A Productive Response to Legacy Systems.
PhD thesis, University of Kent, Canterbury.
Requirements change. The requirements of a legacy information system change, often
in unanticipated ways, and at a more rapid pace than the rate at which the information
system itself can be evolved to support them. The capabilities of a legacy system
progressively fall further and further behind their evolving requirements, in a degrading
process termed petrification. As systems petrify, they deliver diminishing business
value, hamper business effectiveness, and drain organisational resources.
To address legacy systems, the first challenge is to understand how to shed their
resistance to tracking requirements change. The second challenge is to ensure that a
newly adaptable system never again petrifies into a change resistant legacy system. This
thesis addresses both challenges.
The approach outlined herein is underpinned by an agile migration process - termed
Productive Migration - that homes in upon the specific causes of petrification within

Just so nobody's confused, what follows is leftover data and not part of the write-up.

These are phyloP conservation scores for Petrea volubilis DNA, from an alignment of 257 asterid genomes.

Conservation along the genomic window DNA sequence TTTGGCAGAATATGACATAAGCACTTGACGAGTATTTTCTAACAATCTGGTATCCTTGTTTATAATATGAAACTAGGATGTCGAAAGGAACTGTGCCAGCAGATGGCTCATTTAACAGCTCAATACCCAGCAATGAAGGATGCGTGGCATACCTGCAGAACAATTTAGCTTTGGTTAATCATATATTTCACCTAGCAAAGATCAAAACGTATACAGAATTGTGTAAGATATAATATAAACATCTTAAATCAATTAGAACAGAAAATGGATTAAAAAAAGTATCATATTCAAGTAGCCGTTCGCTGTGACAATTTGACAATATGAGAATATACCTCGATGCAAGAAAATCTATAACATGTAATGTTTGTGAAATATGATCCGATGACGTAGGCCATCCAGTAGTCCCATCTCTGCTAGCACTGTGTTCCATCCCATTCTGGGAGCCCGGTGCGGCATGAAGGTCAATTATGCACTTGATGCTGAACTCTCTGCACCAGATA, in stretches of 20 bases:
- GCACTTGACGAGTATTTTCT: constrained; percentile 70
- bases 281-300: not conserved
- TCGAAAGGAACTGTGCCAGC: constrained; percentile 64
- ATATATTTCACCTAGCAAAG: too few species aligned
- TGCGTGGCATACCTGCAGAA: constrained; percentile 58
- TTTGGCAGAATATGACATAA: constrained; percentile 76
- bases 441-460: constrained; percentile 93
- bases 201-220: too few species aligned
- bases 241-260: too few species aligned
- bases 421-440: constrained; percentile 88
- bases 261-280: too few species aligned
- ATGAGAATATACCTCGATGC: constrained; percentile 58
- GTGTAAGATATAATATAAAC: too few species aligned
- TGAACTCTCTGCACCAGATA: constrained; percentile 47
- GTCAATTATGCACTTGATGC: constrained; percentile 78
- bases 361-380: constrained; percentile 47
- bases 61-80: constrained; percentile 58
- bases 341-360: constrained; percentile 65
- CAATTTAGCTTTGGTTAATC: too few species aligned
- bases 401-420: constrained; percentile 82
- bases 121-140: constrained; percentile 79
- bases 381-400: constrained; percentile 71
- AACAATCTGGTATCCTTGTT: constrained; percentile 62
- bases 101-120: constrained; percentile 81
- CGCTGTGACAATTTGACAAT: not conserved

each particular legacy system and provides guidance upon how to address them. That
guidance comes in part from a personalised catalogue of petrifying patterns, which
capture recurring themes underlying petrification. These steer us to the problems
actually present in a given legacy system, and lead us to suitable antidote productive
patterns via which we can deal with those problems one by one.
To prevent newly adaptable systems from again degrading into legacy systems, we
appeal to a follow-on process, termed Productive Evolution, which embraces and keeps
pace with change rather than resisting and falling behind it. Productive Evolution
teaches us to be vigilant against signs of system petrification and helps us to nip them in
the bud. The aim is to nurture systems that remain supportive of the business, that are
adaptable in step with ongoing requirements change, and that continue to retain their
value as significant business assets.
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